Piers of the Outer Banks: Jennette’s Pier
In the early 1930s, there was an old shipwreck in Kill Devil Hills and the Jennette brothers noticed that people were climbing on top of it to fish. The wheels started to turn and they realized that the community was in need of a better solution. So, in 1939 the family opened the Outer Banks’ very first pier to the public: Jennette’s Pier.
The Jennette family owned the pier for decades as it was destroyed and rebuilt a number of times due to wood deterioration and storms. In 2001, the property came close to being sold to a developer. Word got out and in an effort to save the historically significant and community-loved pier, the state took it over, placing the pier under the umbrella of the Aquarium Society. The original plan was for the pier to serve as a research outpost for the aquarium – collecting fish and ocean water – but it quickly became clear that Jennette’s Pier could function as its own entity and it was placed under the North Carolina Department of Natural and Cultural Resources.
But in September of 2003 Hurricane Isabel swept through the Outer Banks and changed Jennette’s Pier forever. The storm completely wiped out the pier, leaving only the pier house. The state then began imagining a massive reconstruction project to accomplish multiple goals: to construct a pier that could withstand a large category 3 hurricane; to build a pier house that could offer educational programs and classes for the community as well as host wedding receptions; and to make the entire facility environmentally efficient.
In 2009 the state broke ground on a 24-month, $25 million dollar project to accomplish these goals. The result was a 1,000-foot concrete pier with wind turbines; and a new two-story pier house with event rooms and a large banquet hall, aquariums and a gift shop; a geothermal heating and cooling system that services the entire building; and an innovative closed-system wastewater treatment system. Jennette’s Pier was designed with other conservation efforts, including passive solar designs (for example, specific porch roof dimensions and window height to reduce heating and cooling needs), pervious pavers in the parking lot to assist with storm water retention and air hand dryers in the restrooms.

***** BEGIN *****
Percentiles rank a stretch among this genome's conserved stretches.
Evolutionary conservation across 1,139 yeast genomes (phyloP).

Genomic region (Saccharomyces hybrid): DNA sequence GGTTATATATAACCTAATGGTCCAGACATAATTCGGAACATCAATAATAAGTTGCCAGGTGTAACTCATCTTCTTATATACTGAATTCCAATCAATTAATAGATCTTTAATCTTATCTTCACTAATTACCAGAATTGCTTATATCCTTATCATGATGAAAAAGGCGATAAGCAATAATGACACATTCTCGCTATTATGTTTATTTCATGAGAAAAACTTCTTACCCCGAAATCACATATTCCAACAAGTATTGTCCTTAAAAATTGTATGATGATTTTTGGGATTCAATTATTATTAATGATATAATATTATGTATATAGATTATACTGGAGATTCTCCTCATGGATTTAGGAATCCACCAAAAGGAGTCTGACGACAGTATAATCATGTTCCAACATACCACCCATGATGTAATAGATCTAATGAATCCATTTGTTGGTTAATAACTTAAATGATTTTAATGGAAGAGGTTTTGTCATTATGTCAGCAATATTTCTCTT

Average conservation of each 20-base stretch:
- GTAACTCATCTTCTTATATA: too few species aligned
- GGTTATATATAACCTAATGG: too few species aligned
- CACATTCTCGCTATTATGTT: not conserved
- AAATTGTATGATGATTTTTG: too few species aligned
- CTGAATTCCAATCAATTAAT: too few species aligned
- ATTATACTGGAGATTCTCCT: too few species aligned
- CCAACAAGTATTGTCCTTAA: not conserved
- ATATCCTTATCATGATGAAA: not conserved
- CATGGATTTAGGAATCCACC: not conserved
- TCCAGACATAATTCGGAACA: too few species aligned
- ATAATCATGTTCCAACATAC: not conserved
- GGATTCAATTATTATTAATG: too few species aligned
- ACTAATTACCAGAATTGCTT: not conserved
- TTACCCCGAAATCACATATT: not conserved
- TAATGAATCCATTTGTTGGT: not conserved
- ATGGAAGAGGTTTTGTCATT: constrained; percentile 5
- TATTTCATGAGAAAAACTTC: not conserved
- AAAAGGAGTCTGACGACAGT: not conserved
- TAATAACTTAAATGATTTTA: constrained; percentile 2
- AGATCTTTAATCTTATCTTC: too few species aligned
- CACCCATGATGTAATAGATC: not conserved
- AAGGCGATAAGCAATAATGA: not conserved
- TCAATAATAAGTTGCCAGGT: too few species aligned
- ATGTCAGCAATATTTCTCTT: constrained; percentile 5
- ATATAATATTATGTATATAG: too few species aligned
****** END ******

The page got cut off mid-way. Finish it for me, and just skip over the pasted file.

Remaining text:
But to the average fisherman, it’s just a great place to fish.
“People have fished here with their families for generations,” said the pier’s communications manager Daryl Law. The pier offers the popular “Family Fishing,” which offers everything needed to learn how to catch fish – two hours of instruction, reels and rods and bait and tackle. The “Fishing 101”-style class is offered weekdays from 9 to 11 a.m. all summer long; registration is recommended. The cost is $14 for adults and $7 for children.
Like all piers in the Outer Banks, fishing fees includes a blanket license, which means anglers do not need to acquire an additional fishing license when fishing off the pier. Individual or family fishing passes can be purchased for three days, seven days or one year. More information is available online. Those just wanting to stroll the 1,000-foot pier can pay the walk-on rate of $2 for adults, $1 for children and free for North Carolina Aquarium members. Entrance to the pier house’s aquariums and interactive science-based displays are free for everyone.
Jennette’s Pier has been a popular destination for tens of thousands of school students who come to learn about coastal environments, the beach and the ocean. “Busloads of students come out here and catch their first fish,” said Law. “They love it.”
Throughout the year, Jennette’s Pier provides space for community events like the Eastern Surfing Association Championships. The Mid-Atlantic Regionals were held April 30 to May 2, and Easterns tournament is scheduled for September 19-25. The popular Skim Jam will be July 17-18.
Jennette’s Pier will host a blood drive July 21 from 1-6 p.m.
May through October, the pier is open from 6 a.m. to 9 p.m. For more information, visit http://www.ncaquariums.com/jennettes-pier.
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